The ABC of economic literacy | firstname.lastname@example.org
Economist John Stuart Mill saw utility as “the feelings of pain and pleasure”. The utility, or usefulness, of something depends on how much it satisfies a person’s needs or wants. Positive utility might be thought of as ‘pleasure’, negative utility as ‘pain’.
While utility is subjective (some people may hate music that others love), people reveal the utility of something to them by how much they are willing to pay for it.
The utility of water is high, because it is necessary for survival. So why is water cheap while diamonds, which are dispensable, are dear?
The Labour Theory of value proposed that the price of something is determined by the “toil and trouble” of the labour. Perhaps a nervous young man slipping a diamond ring onto his true love’s ring finger is thinking of nothing more than the workers in the diamond mines as he considers the two month’s salary just spent.
But the theory of Marginal Utility was revolutionary in resolving the water-diamond paradox.
Marginal utility is the additional utility to the same person from a tiny bit more of the same thing. If you only have access to one litre of water per day, you would likely drink it. With ten litres, you might also prepare food. With 100 litres you could also bathe your family. And with 1,000 litres you might fill your swimming pool.
Each of these activities – drinking, cooking, bathing and swimming for pleasure, is of less value than the preceding activity. The law of diminishing marginal utility proposes that the more we have of something, the less value we will put on having a little bit more.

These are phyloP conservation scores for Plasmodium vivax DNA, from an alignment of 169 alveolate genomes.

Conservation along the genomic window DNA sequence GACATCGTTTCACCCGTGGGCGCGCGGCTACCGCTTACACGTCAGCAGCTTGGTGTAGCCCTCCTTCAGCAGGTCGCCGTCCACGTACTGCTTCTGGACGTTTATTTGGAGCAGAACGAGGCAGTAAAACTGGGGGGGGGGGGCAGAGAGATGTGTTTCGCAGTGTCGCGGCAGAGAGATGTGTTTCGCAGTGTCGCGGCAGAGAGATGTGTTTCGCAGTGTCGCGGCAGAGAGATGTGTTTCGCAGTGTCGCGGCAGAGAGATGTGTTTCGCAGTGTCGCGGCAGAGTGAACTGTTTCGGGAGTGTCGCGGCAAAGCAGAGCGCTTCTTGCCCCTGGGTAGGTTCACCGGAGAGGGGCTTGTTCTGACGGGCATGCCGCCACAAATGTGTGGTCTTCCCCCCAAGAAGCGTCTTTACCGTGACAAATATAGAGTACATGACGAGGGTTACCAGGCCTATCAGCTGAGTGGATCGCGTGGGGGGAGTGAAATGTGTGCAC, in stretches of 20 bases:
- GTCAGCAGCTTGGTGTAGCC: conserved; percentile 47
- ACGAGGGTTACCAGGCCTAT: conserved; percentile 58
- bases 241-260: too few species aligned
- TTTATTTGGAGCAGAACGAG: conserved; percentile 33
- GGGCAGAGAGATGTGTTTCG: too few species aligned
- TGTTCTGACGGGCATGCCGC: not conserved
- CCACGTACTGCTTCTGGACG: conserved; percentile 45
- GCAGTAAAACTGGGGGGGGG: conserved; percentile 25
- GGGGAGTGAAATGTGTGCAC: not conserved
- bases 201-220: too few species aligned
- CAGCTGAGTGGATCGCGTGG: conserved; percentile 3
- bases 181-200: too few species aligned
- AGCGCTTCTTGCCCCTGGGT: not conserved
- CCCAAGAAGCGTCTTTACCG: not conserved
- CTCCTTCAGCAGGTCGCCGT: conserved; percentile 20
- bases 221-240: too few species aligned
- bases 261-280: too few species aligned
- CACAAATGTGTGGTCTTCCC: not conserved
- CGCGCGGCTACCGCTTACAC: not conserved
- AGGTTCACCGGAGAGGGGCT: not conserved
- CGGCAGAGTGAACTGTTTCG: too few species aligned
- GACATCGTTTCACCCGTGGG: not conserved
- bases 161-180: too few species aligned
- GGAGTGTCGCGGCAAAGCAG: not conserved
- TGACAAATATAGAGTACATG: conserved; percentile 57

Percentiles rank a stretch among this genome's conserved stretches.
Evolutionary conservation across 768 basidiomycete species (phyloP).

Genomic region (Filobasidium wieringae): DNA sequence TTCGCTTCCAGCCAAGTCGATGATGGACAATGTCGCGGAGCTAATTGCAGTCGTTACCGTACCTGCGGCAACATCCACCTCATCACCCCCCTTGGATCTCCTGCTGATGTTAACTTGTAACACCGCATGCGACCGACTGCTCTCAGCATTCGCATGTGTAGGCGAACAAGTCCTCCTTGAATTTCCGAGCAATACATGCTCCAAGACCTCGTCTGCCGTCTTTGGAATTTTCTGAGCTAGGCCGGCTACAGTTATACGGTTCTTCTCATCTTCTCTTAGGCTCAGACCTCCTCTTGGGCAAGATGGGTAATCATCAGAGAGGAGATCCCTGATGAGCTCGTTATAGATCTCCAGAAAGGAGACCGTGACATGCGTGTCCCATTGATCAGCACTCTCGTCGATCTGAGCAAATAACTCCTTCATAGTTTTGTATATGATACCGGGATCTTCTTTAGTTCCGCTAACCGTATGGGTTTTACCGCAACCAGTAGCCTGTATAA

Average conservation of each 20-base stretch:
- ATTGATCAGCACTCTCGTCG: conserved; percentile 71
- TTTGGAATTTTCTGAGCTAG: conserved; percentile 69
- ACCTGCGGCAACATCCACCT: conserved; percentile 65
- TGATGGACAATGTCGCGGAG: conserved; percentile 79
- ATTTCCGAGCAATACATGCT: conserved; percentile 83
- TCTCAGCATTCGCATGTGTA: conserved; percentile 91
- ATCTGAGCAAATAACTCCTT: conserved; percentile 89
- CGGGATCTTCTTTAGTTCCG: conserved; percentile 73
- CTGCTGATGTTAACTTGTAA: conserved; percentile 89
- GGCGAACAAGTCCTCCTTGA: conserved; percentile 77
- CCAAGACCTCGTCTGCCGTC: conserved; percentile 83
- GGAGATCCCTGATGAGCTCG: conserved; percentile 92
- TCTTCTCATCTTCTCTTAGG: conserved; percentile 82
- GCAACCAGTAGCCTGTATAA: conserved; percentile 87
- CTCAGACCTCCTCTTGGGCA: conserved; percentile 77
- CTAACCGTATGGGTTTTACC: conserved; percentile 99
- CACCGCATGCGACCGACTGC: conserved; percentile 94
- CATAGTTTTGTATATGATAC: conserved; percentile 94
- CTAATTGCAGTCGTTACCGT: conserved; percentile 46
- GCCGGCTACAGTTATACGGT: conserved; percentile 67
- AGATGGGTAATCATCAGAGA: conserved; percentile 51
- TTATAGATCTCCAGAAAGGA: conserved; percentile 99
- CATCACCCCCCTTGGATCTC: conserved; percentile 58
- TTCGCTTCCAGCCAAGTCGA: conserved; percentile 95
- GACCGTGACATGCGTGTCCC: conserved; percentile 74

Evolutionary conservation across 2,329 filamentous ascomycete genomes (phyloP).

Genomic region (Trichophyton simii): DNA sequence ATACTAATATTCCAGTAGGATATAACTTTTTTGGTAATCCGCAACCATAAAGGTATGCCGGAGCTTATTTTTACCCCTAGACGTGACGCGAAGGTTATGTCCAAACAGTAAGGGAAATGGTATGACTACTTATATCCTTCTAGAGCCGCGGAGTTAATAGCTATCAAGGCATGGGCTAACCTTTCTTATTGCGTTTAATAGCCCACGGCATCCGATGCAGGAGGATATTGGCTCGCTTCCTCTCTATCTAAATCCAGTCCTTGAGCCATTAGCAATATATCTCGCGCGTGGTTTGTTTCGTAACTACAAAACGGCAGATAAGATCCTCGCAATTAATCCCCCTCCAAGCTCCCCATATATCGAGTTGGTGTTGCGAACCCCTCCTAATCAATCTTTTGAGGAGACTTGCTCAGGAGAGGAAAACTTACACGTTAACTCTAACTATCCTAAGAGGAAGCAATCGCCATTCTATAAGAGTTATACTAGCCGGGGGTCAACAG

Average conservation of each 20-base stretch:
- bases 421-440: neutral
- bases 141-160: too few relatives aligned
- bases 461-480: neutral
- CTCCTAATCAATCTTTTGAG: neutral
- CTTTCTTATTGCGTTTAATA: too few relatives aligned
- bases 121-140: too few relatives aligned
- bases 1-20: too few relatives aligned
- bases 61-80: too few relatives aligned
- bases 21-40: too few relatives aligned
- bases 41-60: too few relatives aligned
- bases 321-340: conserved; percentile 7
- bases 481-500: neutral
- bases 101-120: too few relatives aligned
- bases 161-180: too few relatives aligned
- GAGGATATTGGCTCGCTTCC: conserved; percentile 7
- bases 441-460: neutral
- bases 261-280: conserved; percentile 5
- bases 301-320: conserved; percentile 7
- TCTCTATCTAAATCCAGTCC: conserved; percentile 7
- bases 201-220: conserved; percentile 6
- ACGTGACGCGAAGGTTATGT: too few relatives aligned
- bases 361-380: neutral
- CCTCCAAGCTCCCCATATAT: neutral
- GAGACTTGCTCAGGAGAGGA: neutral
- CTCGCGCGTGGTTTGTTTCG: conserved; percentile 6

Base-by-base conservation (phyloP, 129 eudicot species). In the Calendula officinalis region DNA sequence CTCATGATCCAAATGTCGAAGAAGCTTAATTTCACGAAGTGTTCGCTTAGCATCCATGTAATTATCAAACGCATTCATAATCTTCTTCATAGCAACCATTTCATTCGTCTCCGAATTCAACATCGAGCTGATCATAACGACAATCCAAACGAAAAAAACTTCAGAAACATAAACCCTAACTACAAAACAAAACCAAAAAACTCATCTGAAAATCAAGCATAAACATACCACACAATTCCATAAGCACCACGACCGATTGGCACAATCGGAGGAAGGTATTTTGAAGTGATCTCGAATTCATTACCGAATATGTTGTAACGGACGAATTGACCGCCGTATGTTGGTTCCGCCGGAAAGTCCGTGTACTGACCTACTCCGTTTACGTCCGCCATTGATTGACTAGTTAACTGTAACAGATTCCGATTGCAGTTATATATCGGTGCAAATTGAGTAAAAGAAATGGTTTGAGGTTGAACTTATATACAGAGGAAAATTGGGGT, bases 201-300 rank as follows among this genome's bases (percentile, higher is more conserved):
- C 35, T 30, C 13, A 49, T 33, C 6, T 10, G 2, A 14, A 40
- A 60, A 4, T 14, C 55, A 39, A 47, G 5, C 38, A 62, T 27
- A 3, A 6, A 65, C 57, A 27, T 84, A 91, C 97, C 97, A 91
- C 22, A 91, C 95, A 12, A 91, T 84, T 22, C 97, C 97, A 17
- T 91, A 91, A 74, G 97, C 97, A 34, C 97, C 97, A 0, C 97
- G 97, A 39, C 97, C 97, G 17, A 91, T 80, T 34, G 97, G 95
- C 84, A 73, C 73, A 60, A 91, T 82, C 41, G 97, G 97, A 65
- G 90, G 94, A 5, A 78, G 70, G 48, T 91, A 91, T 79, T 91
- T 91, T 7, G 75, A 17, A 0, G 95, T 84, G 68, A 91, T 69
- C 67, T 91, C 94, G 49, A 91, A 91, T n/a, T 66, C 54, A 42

When water is plentiful, the value of another litre (i.e. the marginal utility) is low. Conversely, diamonds are scarce and coveted, even at the margin. Water is cheap because its marginal utility is low; and diamonds are dear because their marginal utility is high.
That diamond rings are so highly desired brings us back to the subjective nature of utility. Studies show that when people are tricked by cheap wine in a fancy bottle, they will perceive that it tastes better than the same wine served in a plain bottle. Brain scanning technology shows that when participants drink the supposed fancy wine, “the parts of the brain associated with reward and pleasure light up like a Christmas tree”.
The smiles on the faces of the newly engaged pair suggest they are experiencing the same rush of pleasure chemicals. For her, perhaps this is because the diamond is her new best friend. And he is not likely thinking of the diamond mine workers.
Since he so highly values her commitment to him, the diamond’s utility is worth the price.
Loosely coinciding with this year’s election campaign, Insights is campaigning for economic literacy from A to Z. Coming up next week: ‘V’ for volatility.